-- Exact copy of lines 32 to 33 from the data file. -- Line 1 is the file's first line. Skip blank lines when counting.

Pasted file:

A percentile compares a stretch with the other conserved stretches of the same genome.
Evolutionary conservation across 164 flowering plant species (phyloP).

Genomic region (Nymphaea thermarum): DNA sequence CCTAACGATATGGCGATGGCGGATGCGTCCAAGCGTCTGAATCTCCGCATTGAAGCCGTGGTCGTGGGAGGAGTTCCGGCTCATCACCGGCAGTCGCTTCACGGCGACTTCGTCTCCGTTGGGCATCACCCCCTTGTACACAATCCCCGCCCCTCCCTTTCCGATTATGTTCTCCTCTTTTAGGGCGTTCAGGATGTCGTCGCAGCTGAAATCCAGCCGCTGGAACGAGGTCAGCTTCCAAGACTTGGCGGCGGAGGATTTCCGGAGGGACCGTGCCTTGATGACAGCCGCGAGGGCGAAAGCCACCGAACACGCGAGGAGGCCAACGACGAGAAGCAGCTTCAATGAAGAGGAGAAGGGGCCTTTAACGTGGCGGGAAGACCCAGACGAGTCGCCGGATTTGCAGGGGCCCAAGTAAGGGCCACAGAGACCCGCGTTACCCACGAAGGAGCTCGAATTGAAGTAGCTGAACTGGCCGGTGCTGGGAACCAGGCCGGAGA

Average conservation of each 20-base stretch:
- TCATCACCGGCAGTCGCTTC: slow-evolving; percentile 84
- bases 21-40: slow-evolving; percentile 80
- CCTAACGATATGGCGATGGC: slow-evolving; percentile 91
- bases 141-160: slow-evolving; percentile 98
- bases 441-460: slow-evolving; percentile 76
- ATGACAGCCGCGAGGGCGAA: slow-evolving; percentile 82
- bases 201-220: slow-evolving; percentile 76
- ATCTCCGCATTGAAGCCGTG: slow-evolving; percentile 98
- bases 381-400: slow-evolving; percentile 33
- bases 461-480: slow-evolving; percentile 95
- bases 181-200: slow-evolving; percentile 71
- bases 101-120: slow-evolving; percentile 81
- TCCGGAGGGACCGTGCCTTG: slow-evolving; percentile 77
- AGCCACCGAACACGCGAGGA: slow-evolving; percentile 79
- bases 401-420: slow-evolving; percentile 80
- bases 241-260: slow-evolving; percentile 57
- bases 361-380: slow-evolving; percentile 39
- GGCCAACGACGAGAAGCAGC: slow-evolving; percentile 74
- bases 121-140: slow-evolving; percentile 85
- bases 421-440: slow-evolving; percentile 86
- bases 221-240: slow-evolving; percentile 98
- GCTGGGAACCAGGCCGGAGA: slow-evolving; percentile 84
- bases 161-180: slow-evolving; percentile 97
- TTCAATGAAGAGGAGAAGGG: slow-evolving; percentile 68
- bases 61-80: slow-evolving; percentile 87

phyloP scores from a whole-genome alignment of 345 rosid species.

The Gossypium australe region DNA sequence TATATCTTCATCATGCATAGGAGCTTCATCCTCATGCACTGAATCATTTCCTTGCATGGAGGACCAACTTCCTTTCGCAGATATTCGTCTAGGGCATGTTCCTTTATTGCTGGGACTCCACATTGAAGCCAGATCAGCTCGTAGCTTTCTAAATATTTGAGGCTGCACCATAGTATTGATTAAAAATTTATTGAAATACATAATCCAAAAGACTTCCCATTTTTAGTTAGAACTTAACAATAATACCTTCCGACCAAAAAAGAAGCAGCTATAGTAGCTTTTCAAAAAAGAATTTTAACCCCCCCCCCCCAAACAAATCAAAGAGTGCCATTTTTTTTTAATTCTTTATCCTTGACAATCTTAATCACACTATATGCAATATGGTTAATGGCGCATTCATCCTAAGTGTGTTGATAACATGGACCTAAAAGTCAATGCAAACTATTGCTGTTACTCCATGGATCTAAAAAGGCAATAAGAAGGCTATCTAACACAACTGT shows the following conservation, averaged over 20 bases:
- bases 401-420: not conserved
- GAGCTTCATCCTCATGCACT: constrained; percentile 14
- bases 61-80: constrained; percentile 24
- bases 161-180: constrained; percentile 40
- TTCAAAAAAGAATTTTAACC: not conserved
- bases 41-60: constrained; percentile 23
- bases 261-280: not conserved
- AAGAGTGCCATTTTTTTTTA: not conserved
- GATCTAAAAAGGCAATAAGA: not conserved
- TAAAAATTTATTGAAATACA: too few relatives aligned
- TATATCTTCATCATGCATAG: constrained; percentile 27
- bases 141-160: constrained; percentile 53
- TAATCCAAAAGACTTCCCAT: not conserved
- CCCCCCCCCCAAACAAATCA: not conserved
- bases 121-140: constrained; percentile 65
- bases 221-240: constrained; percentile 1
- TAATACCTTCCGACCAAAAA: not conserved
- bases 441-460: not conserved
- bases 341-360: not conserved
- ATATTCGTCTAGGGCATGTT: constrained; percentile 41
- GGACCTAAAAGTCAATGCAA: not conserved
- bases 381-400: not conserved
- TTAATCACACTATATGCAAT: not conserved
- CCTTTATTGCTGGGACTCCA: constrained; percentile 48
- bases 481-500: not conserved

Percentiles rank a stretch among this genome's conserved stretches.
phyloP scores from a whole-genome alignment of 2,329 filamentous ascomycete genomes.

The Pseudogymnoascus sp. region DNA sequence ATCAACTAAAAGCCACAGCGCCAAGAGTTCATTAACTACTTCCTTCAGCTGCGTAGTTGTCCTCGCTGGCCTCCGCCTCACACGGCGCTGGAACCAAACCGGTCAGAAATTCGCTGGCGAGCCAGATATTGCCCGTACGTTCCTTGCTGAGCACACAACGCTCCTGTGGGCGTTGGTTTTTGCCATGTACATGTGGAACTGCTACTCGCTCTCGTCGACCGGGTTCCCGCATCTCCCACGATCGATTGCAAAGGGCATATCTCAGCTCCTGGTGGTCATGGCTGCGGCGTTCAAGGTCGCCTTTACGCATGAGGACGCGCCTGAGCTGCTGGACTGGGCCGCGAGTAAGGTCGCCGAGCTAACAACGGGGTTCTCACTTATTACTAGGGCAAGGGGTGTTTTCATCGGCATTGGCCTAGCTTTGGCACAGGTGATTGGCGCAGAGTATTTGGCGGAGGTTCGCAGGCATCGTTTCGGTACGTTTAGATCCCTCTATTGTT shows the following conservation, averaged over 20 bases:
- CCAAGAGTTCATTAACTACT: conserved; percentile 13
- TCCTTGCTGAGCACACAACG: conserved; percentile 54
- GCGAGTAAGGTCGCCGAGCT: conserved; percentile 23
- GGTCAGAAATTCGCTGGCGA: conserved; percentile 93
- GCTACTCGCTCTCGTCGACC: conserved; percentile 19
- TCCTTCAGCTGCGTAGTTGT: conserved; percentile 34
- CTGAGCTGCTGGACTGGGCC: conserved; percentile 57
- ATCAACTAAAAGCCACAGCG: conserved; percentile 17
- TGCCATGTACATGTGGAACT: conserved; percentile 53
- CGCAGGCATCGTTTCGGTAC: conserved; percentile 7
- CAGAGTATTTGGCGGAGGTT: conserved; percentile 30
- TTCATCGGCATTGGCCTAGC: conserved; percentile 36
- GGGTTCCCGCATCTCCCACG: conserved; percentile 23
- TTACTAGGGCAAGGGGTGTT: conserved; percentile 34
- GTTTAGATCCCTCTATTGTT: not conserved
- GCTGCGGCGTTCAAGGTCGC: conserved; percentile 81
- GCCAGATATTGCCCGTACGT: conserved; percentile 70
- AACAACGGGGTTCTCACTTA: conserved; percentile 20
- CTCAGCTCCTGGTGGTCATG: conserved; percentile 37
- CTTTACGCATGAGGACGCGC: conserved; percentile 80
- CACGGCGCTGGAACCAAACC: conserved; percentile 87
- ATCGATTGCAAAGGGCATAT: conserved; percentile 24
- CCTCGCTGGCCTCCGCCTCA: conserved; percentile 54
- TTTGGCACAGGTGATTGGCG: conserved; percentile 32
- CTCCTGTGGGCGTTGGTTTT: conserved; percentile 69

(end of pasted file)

- bases 401-420: not conserved
- GAGCTTCATCCTCATGCACT: constrained; percentile 14